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The last alleged Iranian assassination plot on U.S. soil was a success

The Washington Post / Washington Post via Getty Images

Daoud Salahuddin, aka David Belfield,in 2006.

By Robert Windrem, NBC News investigative producer

U.S. Iran watchers continue to be puzzled by the alleged assassination plot against the Saudi ambassador to the U.S., wondering why Tehran would want to carry out an attack on the Saudi Embassy in Washington, D.C., and risk consequences that could include war.


Manssor Arbabsiar is shown in a 1996 Nueces County, Texas, Sheriff's Office photograph.

Intelligence and security officials say that the case laid out Monday by the Justice Department, which alleges that three senior Iranian officials directed former car dealer Manssor Arbabsiar to arrange the killing of Saudi Ambassador Adel al-Jubeir, is intriguing and reads like a spy novel. But they also note that in spite of years of bad relations, Iran’s security forces haven’t sought to carry out such an attack on U.S. soil since 1980.

And that attack, in July of that year, was quite different than what the Justice Department laid out on Tuesday.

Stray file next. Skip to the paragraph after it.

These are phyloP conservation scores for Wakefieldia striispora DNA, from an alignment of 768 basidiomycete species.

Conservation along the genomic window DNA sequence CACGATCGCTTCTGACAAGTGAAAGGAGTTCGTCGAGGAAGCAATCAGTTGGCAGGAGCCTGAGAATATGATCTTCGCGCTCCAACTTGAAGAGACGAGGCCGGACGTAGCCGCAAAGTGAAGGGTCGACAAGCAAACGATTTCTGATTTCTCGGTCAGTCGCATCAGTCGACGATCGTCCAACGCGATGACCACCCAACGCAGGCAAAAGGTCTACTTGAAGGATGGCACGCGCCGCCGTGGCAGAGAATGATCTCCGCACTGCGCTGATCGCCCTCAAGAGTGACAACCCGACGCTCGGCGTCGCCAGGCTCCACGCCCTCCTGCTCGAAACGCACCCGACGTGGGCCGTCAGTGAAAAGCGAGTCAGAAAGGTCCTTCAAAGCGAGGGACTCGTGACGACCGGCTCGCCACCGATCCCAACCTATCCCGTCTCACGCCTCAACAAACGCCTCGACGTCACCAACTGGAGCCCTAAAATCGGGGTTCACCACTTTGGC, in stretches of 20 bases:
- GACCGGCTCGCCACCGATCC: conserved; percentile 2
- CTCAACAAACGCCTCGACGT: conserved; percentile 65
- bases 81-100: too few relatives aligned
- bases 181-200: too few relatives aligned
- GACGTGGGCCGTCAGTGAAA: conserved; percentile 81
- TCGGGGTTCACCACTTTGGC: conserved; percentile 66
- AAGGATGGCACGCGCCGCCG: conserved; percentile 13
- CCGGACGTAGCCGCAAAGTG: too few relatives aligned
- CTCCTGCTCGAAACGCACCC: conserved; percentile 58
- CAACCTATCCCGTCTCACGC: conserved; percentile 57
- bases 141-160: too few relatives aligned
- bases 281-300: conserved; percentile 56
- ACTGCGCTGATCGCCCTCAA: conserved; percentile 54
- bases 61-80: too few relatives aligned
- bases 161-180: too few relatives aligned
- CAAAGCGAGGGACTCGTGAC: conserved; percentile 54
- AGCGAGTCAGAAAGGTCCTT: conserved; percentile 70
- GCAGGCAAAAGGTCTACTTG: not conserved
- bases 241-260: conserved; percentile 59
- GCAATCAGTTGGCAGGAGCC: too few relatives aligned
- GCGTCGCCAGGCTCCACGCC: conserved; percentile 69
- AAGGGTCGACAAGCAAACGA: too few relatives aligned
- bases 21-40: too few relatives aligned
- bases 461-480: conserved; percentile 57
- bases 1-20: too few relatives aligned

It occurred midway into the Iran hostage crisis, and a little more than a year after Iran’s clerics had taken over in Tehran.  Tensions were high in both capitals as round after round of failed negotiations, punctuated by a failed rescue attempt, made for daily headlines. 

Ali Akbar Tabatabai had been the press attache for the Iranian Embassy in Washington under the shah of Iran, Mohammad Reza Pahlavi, and was well known in the city, having become a popular organizer of embassy parties and somewhat of a celebrity himself. Once the shah fell, Tabatabai used his press contacts in the U.S. and elsewhere to push anti-Ayatollah Khomenei articles. Moreover, he was holding meetings of a counterrevolutionary group at his home in Bethesda.

Iran’s new Islamic government – or at least elements of it -- wanted him eliminated, but getting to Tabatabai was no easy matter.  The new government had few agents in the United States and U.S. security agencies were focused on making certain that no new ones entered the country.